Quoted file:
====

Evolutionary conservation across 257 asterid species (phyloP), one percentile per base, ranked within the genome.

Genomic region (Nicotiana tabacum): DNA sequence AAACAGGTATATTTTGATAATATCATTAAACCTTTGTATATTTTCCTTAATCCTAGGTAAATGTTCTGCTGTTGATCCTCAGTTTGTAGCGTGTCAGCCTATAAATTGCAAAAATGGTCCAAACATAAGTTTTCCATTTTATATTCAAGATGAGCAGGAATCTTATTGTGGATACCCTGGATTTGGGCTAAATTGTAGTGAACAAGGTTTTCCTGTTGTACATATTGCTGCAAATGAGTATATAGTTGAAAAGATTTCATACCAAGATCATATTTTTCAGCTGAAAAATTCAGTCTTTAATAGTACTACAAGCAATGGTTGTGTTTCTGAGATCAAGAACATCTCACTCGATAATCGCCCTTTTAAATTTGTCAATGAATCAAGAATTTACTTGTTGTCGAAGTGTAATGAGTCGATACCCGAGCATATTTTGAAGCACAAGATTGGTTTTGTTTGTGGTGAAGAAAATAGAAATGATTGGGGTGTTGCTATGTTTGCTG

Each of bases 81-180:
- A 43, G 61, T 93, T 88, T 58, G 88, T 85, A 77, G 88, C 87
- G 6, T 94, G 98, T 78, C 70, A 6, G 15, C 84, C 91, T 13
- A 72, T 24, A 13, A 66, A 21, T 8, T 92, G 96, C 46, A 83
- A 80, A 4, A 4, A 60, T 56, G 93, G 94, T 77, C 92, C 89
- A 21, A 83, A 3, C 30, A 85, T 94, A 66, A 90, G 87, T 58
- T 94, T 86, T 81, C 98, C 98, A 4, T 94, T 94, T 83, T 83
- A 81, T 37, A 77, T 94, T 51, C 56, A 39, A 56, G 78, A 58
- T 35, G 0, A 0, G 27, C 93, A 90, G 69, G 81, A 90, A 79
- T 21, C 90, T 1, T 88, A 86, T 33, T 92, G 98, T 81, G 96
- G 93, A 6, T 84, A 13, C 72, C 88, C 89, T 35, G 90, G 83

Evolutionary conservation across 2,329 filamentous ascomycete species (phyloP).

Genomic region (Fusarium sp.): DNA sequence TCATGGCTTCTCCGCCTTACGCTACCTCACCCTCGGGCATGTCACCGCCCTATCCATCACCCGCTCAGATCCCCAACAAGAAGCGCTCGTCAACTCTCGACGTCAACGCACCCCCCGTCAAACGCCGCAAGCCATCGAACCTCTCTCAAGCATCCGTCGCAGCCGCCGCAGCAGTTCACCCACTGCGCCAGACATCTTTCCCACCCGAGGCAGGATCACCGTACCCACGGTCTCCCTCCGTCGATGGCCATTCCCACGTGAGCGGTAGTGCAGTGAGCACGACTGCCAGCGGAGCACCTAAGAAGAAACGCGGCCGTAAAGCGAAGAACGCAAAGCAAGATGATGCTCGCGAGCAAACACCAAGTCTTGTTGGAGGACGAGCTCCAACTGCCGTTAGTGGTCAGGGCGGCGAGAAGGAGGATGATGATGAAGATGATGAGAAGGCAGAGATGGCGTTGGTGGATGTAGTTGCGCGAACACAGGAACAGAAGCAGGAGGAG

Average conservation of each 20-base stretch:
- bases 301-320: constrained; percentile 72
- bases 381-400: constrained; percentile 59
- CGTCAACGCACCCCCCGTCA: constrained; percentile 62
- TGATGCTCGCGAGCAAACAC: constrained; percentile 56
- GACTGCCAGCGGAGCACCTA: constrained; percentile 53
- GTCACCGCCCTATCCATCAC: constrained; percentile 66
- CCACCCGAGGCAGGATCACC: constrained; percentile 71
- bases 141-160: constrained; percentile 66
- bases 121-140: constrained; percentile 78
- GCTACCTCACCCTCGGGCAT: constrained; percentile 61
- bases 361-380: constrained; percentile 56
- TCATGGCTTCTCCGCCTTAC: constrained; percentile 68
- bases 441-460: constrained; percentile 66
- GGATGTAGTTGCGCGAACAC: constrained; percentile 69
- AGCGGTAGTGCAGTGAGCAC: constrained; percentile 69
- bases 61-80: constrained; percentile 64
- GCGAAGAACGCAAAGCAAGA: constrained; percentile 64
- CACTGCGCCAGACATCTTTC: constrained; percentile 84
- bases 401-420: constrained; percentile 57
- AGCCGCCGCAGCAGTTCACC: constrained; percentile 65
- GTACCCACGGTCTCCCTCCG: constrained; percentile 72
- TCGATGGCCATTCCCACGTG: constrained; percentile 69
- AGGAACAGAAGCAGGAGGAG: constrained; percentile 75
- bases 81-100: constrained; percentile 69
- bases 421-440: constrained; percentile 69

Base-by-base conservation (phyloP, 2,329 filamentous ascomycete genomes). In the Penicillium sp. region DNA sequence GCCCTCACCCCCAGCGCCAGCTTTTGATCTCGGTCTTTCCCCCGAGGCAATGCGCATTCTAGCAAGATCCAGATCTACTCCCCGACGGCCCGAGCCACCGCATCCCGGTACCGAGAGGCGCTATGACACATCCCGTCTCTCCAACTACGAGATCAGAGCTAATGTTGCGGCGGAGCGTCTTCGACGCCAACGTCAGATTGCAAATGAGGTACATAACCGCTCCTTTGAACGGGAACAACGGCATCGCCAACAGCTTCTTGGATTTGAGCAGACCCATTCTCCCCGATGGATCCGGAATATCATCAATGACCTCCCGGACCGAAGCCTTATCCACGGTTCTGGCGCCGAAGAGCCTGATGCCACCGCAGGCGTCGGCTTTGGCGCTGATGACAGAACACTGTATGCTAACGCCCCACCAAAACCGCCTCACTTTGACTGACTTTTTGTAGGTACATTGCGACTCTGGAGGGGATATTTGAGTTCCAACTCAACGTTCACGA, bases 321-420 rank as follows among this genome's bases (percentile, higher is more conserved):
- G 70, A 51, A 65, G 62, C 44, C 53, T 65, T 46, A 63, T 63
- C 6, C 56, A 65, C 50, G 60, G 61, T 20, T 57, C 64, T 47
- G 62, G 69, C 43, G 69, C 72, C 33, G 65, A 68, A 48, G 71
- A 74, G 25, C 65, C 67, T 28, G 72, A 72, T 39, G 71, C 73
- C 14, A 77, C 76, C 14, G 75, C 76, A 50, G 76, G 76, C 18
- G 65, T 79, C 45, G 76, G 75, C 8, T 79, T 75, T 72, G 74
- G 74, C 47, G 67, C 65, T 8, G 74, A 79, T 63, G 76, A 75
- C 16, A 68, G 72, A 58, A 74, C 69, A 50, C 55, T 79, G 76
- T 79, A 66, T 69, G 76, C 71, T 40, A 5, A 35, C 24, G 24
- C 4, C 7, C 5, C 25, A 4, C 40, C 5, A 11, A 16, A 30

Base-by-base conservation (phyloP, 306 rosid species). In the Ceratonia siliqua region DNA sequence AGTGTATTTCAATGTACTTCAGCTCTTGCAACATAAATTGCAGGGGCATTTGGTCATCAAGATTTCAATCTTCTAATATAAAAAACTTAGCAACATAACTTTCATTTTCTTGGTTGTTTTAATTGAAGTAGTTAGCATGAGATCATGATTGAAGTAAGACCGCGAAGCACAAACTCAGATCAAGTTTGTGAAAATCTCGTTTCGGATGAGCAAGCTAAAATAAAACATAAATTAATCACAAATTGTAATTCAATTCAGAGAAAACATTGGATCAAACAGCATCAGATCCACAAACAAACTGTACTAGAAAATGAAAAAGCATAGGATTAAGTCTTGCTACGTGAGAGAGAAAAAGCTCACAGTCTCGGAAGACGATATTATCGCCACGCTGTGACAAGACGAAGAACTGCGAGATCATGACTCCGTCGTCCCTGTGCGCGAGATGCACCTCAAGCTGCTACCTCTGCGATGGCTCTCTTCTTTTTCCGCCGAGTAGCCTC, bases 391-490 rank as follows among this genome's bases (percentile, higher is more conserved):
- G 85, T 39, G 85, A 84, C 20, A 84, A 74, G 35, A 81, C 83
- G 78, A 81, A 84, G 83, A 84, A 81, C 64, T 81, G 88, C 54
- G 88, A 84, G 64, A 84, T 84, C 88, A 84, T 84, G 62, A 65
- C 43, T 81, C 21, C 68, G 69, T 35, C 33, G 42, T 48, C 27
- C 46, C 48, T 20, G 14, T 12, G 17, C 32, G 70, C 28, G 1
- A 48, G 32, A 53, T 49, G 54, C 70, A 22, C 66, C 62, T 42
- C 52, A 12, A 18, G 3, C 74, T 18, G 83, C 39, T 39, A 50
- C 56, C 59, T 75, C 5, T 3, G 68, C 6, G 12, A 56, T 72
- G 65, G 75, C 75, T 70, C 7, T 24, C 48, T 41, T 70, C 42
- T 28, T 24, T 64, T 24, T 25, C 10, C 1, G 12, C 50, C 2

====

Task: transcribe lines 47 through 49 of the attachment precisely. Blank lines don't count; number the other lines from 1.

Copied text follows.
- C 14, A 77, C 76, C 14, G 75, C 76, A 50, G 76, G 76, C 18
- G 65, T 79, C 45, G 76, G 75, C 8, T 79, T 75, T 72, G 74
- G 74, C 47, G 67, C 65, T 8, G 74, A 79, T 63, G 76, A 75